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A video emerged of nurses laughing as a dying World War II veteran called for help

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A hidden camera video has emerged of at least two former nursing home staffers in Atlanta laughing while a World War II veteran dies in front of them, according to 11Alive.

11Alive last Saturday reported that the deceased patient was James Dempsey, 89, a decorated veteran of the conflict from Woodstock, Georgia.

The incident happened at Northeast Atlanta Health and Rehabilitation in 2014, but the footage was recently released as part of a lawsuit by Dempsey’s family.

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The clip shows Dempsey calling for aid six times before he goes unconscious while gasping for air.

The footage also captures several nurses laughing after having difficulty making Dempsey’s oxygen machine functional during the incident.

The video additionally depicts no one doing CPR when the then-nursing supervisor enters Dempsey’s room, and at least one incoming nurse failing to check any of his vital signs.

Footage of the incident is available below, but viewers should be warned the some of the footage is disturbing:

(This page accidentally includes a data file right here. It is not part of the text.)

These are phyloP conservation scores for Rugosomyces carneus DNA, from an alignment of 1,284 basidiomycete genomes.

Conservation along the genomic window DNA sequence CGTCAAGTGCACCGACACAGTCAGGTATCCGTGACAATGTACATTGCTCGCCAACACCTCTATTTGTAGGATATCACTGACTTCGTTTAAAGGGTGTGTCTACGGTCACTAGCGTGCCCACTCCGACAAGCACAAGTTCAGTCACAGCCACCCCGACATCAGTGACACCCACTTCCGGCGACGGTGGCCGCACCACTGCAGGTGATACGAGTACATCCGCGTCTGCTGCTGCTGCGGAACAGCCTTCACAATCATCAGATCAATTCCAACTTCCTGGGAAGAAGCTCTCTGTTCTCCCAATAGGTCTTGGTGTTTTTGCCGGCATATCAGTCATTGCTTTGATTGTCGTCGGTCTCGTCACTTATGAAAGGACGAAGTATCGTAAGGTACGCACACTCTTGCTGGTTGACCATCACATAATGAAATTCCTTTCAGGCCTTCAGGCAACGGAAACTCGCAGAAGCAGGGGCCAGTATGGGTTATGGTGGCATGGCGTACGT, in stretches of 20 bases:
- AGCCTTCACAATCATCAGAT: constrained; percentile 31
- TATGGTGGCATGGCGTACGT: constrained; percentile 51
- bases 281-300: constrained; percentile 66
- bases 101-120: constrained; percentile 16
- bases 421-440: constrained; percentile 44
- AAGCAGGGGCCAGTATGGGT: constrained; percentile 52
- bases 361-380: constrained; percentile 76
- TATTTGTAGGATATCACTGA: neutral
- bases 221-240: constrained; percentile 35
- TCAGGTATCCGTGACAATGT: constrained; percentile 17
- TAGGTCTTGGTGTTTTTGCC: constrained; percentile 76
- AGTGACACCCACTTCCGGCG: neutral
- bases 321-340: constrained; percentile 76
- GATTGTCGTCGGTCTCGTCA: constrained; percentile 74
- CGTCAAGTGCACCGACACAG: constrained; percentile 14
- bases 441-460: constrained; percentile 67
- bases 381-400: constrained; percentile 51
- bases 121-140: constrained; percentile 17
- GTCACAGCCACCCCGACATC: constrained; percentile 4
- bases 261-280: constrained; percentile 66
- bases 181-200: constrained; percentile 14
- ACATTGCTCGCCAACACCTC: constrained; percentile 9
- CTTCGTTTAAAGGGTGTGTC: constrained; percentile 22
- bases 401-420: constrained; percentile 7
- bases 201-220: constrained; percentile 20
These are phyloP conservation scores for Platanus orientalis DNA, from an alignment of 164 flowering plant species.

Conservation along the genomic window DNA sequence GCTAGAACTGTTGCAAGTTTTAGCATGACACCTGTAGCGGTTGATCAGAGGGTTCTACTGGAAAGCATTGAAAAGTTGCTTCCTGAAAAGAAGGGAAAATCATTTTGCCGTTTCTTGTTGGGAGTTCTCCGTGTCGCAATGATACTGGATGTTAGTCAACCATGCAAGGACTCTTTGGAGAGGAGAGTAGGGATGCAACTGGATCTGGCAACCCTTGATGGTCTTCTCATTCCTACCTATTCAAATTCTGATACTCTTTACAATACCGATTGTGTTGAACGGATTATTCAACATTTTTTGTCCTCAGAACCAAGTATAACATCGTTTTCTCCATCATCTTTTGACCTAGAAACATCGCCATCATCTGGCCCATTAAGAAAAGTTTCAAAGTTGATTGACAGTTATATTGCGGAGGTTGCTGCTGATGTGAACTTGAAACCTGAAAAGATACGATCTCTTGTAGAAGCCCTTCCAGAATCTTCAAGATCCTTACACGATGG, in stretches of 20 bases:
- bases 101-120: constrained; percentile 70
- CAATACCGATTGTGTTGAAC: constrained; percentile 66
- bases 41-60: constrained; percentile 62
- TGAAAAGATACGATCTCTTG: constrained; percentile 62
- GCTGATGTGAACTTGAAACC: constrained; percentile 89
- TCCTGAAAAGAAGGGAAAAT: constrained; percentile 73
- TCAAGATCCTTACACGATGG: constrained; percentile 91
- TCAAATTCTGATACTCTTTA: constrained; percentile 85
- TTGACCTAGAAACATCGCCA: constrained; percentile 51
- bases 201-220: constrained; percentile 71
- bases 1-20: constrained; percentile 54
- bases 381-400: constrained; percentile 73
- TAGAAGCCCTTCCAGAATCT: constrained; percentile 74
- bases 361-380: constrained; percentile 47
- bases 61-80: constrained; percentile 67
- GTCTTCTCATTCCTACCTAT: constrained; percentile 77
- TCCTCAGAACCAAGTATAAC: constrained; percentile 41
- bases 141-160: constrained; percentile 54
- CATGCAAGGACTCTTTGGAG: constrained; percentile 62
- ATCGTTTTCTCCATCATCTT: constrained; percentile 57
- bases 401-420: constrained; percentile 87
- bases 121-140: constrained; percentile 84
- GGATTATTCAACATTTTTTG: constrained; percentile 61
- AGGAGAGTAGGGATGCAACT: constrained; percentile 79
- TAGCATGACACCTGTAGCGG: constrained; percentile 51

Georgia state records state that nursing home staff found Dempsey unresponsive at 5:28 local time on February 27, 2014.

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The records additionally note that it took approximately an hour for the staff to call 911 at 6:25 a.m. local time.

The nursing facility caring for Dempsey became aware of the video in November 25, but according to Georgia state inspection reports, it did not fire the nurses until 10 months later.

Former nursing supervisor Wanda Nuckles and another nurse seen in the footage surrendered their licenses last September, according to the Georgia Board of Nursing.

Northeast Atlanta Health and Rehabilitation is owned by Sava Senior Care, which declined interview requests from 11Alive about the matter.

“[Sava Senior Care is] saddened by the events, which occurred more than three years ago,” a company spokesperson said in a statement Sunday.

“[The facility] has new leadership and the leadership team and the staff have worked very diligently to improve quality care and the quality of life for our residents,” the statement added.

“The facility recently was deficiency-free during our recent annual inspection conducted by the Georgia Department of Health on May 25, 2017.”

The facility remains open today, and it still has a one-star rating from Medicare, which is the lowest-possible score assigned by the agency.

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